A debut autobiography chronicles a woman’s peripatetic wandering and her fascination with an esoteric spiritual text.
On a fateful Halloween night in 1970, while Jett was living in Kaimuki, Hawaii, she was offered a copy of The Urantia Book by a neighbor. A collection of unsigned papers, the tome was massive, bulging to more than 2,000 pages. Nevertheless, Jett was so fascinated by its contents—which included an account of ancient Egyptian religion and the teachings of Jesus—that she devoured it and joined a reading group devoted to its study. She eventually became involved in one of the organizations that promotes the book—she volunteered to be a membership co-chairperson for one of its chapters—and intensely followed the acrimonious disputes within that world over the proper stewardship of the The Urantia Book’s distribution to the reading public. Shortly after she was first introduced to the volume, Jett was compelled to confront the gradual dissolution of her marriage, a failure fueled by her husband’s untreated alcoholism. She finally made the decision to leave him with her three children and embarked for Tahiti with a relatively new friend, Paul. She eventually returned to Hawaii and began a relationship with Doug, a talented musician and music editor, and they married in 1980. She began working in the industry under his tutelage and wrote the story for a Rick Springfield music video. Doug died of cancer in 1986—a devastating emotional blow to the author. She would eventually marry a German businessman, Joe, with whom she moved to Croatia.
Jett’s life is as eventful as it is wending, and her penchant for quick, impetuous decisions makes for a thrilling read. For example, when a friend called her from Germany to tell her he found the widow of Kurt Gerstein—an SS officer who opposed the Third Reich—the author immediately hopped on a plane to meet her. The entire recollection is infused with this spirit of adventure, an infectious lust for life and the blessings of serendipitous happenstance. As a result of her spontaneity, she would enjoy a private concert by Stevie Wonder, work on a music video for the rap group NWA, and become a screenwriter. Jett’s prose is plainly lucid and anecdotal, displaying all of the informality and confessional candor of an intimate letter written to an old friend. But haunting the entire volume rather than informing it is her preoccupation with The Urantia Book, something Jett discusses often but never really explains. She gives meticulously detailed accounts of the intramural disputes between organizations devoted to the work, which eventually roil into a courtroom battle. But the author says little about the book’s contents, which, as a result, will remain nebulously obscure to most readers. This omission will become a rampart to readers’ comprehension of the memoir, since Urantia seems to inform her every decision, catalyzing a lifelong spiritual quest.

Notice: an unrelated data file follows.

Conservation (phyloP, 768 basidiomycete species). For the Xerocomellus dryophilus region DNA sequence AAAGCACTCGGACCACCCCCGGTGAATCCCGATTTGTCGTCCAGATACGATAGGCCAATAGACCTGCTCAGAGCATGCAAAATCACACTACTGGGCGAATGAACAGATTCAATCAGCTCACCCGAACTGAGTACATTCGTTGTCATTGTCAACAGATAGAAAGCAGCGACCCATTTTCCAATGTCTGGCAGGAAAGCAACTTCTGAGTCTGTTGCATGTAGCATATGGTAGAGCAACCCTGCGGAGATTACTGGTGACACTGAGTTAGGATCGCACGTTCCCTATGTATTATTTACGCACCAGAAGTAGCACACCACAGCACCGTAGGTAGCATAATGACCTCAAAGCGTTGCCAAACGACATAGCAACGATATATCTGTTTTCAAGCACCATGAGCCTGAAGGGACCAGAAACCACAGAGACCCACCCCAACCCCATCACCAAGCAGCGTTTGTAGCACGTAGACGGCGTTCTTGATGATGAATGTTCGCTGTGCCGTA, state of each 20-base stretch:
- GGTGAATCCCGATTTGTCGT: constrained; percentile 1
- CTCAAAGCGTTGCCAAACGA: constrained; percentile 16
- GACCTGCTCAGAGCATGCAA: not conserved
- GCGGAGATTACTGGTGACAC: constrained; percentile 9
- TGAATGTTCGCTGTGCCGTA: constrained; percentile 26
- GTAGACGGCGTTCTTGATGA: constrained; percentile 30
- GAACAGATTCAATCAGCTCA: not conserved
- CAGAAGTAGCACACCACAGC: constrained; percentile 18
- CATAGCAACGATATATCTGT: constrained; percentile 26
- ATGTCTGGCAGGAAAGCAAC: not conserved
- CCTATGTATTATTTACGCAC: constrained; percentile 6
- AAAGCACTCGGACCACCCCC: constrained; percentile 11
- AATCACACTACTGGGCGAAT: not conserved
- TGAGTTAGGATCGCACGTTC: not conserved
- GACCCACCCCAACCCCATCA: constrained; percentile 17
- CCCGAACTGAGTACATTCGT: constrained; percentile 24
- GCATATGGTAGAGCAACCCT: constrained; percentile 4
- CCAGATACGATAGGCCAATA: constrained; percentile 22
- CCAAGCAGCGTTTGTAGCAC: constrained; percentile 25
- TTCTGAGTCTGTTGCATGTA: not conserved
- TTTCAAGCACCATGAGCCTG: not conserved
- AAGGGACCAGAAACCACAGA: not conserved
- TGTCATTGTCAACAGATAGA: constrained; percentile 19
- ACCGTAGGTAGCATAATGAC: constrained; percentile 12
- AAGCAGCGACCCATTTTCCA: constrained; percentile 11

An engrossing account of an intrepid life that somewhat suffers from a lack of introspective candor.